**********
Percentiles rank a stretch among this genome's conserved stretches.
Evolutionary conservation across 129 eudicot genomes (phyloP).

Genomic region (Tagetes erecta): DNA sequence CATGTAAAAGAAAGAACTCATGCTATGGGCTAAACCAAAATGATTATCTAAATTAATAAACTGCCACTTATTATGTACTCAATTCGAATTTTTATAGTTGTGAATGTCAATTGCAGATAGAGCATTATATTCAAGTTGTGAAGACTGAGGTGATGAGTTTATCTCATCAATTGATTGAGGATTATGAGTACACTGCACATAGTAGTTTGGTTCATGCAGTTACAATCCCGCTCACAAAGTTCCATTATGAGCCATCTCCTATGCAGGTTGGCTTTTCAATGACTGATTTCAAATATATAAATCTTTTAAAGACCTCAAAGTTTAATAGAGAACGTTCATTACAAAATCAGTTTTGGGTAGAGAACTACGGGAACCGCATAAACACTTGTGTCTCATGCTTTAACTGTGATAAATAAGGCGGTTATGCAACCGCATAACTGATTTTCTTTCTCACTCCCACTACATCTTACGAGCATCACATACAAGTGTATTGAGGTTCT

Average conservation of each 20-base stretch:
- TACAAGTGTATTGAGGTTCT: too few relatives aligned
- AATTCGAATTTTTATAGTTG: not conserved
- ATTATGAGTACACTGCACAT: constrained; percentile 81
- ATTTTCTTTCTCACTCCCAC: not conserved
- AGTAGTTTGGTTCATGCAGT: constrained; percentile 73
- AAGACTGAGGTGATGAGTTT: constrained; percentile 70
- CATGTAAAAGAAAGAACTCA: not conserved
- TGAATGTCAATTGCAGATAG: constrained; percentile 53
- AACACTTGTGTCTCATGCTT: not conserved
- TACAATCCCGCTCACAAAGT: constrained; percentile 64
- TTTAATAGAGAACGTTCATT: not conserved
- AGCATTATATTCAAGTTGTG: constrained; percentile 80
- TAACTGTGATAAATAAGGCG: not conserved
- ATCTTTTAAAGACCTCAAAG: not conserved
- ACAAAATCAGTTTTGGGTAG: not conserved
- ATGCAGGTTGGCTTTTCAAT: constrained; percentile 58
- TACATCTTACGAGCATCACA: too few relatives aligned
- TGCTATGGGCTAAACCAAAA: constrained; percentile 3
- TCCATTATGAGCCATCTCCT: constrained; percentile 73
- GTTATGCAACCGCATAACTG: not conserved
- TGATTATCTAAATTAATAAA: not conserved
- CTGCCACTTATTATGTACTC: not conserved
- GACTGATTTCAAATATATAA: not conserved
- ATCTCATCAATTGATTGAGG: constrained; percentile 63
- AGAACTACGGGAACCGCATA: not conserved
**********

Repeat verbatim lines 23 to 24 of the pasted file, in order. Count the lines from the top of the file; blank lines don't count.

- TCCATTATGAGCCATCTCCT: constrained; percentile 73
- GTTATGCAACCGCATAACTG: not conserved